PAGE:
La Tolteca 2.0 October 16. 2020
We are in the 11th hour in these United States regarding presidential elections. The world is experiencing a deadly viral pandemic and everywhere there are natural catastrophes, mostly due to climate change that end displacing communities. Due to COVID-19, teachers, professors and students at all levels have been thrust into a new standard–remote and sometimes isolated classes. A sense of isolation and the many forms it takes are expressed here. In this issue we focus on what these experiences mean to creatives and arts-aficionados who teach.
Nicki de Necochea: California
Artist Statement: My last name is of Basque origin with ancestors on my father’s side originating from Basque country in Spain in the 1600-1700s, ending up in Argentina and descendants eventually migrating to Mexico. I’ve been told that Neco in the Basque language means”without” and Chea is “house.”
I have not studied painting in the sense of how established painters with degrees in fine arts study. I took classes at my local community college under the mentorship of an instructor who had an MFA. I was a late bloomer, having established myself in the business world for most of my adult life. In my late forties and finding myself unemployed, I went back to finish a degree in business. I was missing electives and could take anything I wanted. I chose art–painting and life drawing classes. Surprisingly, my lifelong love and appreciation for art also flowed onto a canvas. Such fortunate serendipity.
I paint because of how it makes me feel; I can get lost in it and for me, similar to meditation,. Initially, I was in disbelief of the skills I was developing; initially, painting to learn, and then venturing to paint for family and friends. A few are bequeathed to my sons. It brought me sheer joy to be able to add a touch of my creative soul to my own curated space. Others, I’ve parted with a bit of regret, but it’s a healthy exercise in learning to let go.
It’s been a developmental progression to get to the point of thinking one’s work is at the level of artists who sell. People began to ask. I let the universe guide me through the next steps. In the last few years, I’ve begun to sell my pieces, very much compelled by lack of wall space (lol.) I value exposure to other artists, and the richness of a collective of creatives.
I’ve shown in group-arranged small shows; and am fortunate to have sold pieces ranging in price from $500 to $1000. This limits establishing a larger body of work. I believe I need to live to a102 years old to tackle everything in my queue. I am not represented by a gallery, at this time.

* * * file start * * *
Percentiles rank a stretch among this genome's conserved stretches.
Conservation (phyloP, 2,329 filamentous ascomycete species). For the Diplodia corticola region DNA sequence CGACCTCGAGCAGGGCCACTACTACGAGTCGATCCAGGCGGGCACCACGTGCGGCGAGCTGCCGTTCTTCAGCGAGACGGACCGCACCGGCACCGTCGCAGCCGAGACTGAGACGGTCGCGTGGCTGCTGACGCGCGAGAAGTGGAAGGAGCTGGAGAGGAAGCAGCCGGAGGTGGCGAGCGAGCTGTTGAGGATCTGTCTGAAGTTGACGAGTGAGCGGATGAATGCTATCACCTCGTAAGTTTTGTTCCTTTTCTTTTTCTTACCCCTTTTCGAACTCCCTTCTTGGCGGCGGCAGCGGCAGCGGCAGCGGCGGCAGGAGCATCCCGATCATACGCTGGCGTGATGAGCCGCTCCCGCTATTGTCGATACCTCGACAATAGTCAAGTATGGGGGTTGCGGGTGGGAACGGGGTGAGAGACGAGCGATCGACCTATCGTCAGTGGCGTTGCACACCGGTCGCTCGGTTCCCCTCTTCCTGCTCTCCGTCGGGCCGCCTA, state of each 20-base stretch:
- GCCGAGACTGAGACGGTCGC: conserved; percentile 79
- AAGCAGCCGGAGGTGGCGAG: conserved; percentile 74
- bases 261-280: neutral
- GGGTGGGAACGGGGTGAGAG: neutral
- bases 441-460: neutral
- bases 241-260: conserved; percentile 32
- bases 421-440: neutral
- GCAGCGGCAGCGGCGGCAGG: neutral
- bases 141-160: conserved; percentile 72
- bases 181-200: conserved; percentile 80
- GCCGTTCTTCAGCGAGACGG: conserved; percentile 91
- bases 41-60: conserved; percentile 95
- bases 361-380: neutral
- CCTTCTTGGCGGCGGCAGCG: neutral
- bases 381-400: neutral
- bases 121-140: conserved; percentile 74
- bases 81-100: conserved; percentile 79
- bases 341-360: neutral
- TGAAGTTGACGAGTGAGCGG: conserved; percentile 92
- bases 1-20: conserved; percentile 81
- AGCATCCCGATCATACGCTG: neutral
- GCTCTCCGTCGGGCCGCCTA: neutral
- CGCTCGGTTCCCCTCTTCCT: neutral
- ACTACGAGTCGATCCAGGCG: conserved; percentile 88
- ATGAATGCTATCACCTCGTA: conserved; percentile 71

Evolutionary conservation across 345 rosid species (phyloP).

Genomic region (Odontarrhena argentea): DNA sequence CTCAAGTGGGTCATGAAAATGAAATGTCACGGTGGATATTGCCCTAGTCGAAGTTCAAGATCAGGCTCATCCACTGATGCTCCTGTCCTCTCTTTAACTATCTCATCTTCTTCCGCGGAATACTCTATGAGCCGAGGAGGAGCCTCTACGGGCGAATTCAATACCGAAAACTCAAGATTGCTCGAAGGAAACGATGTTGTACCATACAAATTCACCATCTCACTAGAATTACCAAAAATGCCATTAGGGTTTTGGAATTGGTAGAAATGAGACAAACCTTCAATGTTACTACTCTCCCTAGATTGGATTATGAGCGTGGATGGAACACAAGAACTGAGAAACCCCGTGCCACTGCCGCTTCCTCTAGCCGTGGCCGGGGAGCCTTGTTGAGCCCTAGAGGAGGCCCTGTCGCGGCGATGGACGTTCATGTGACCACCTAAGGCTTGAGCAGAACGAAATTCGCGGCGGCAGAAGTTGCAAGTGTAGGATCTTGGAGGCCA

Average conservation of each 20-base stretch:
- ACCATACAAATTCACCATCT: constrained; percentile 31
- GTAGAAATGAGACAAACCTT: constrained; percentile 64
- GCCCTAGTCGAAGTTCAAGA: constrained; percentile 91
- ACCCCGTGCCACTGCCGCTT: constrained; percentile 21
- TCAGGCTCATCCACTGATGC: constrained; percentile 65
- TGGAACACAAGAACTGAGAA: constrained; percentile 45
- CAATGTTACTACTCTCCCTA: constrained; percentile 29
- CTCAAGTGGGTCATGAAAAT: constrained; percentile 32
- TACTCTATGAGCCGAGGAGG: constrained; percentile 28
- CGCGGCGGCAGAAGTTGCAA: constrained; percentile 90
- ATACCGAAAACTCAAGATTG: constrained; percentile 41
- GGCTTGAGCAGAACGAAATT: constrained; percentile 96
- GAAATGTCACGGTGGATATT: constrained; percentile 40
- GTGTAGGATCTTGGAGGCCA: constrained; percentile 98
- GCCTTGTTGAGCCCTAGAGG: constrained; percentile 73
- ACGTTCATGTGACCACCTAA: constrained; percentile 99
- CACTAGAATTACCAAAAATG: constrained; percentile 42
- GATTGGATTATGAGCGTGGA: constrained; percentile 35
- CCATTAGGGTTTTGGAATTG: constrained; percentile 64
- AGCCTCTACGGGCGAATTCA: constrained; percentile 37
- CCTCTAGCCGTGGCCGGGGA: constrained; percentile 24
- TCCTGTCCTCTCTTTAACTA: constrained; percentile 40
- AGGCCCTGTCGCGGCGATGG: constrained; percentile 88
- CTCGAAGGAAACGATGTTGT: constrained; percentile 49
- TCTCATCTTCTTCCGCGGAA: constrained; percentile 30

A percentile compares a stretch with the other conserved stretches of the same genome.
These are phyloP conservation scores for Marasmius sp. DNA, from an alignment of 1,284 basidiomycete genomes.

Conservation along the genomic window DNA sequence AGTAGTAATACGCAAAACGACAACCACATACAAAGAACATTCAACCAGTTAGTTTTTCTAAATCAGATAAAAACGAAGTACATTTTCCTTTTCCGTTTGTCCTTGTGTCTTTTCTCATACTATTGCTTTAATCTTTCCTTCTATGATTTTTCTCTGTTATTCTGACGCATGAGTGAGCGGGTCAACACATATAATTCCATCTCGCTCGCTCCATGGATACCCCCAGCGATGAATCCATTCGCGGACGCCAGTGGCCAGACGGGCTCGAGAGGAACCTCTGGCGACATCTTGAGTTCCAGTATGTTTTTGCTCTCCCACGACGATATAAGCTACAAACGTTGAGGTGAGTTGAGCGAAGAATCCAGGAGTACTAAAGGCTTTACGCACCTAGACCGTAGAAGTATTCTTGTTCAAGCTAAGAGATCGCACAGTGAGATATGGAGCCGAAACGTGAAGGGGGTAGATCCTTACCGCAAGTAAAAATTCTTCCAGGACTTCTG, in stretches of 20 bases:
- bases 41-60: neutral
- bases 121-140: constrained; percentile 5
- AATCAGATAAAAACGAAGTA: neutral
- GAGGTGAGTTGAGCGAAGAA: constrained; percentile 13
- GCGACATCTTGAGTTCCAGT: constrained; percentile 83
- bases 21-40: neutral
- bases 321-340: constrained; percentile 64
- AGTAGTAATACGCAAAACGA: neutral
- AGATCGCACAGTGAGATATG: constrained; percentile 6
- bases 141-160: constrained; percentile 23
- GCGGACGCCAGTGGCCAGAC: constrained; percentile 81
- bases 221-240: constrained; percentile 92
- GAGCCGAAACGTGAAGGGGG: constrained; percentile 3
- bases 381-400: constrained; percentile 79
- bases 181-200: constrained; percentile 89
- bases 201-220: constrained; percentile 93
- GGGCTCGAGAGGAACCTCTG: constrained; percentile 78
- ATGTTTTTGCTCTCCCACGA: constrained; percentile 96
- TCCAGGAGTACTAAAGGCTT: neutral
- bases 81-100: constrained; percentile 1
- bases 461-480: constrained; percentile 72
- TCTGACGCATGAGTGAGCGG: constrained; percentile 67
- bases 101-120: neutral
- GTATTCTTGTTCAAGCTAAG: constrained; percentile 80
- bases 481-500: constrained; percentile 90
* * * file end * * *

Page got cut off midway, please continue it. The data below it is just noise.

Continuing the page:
We’ve all been so impacted in every aspect of our lives by this pandemic and this unsettling political hate storm we are experiencing. In this time of Covid, I’ve found it more complicated to prioritize art time to paint and create. It’s a challenge in every aspect, physical, emotional, time management, and soul balance. I have full time care responsibility since 2014 when my father passed, for my ninety-one year old mom who has Alzheimer’s and legally blind, (Not so unusual in our culture.) Nonetheless, I’ve made time to paint with a group of pintoras, which I’ve found invaluable, as well as painting on my own while she sleeps. My artist tribe, paints together a few times a month; each with our own styles and project goals. We held monthly artist group critiques to share our works, for input and debate and to discuss art and artists in general. Unfortunately as a result of the pandemic it has been disbanded for now; and a huge loss from a creative and socializing perspective. We share our progress via texts, phones, social media; lifting each other up and encouraging creative progress, in spite of 2020.
I’m a politically not-so-humbly-opinionated liberal, in this very precarious political climate. It only adds to the anxiety, stress, and fear for our democracy. I use my voice in other aspects of my life to express my concerns and political views, but have chosen not to be literal about this in in my art. I’m drawn to painting what reflects pride in my culture and origins. The diversity of my indigenous roots are represented in my paintings. Figurative subjects vary and include Tarahumara, the Huicholes, Mayan, Aztec and mestizo faces and influences.
In my youth, we were not easily made to feel pride in who we were as a people, even our ancestors and parents sometimes cautioned us not to feel too proud, or be too loud or draw attention – out of survival. I acknowledge that it’s likely why I choose to paint what I do. Gratitude for the gifts found so much later in life than most lifetime artists.
And, gratitude for losing that job leaving me off balance and unemployed that directed me toward discovering that Sí, I can paint!
–Nicki De Necochea
Wendy Barker (Texas)
Four Road Poems
Australia aflame, creatures
in the thousands burning,
but the wombats are saving
wallabies and echidnas, lizards
and skinks, by ushering them
into their burrows, tunnels.
Temps rising here at home.
Last week we hurried through
downtown Austin, at one point
following a woman hunched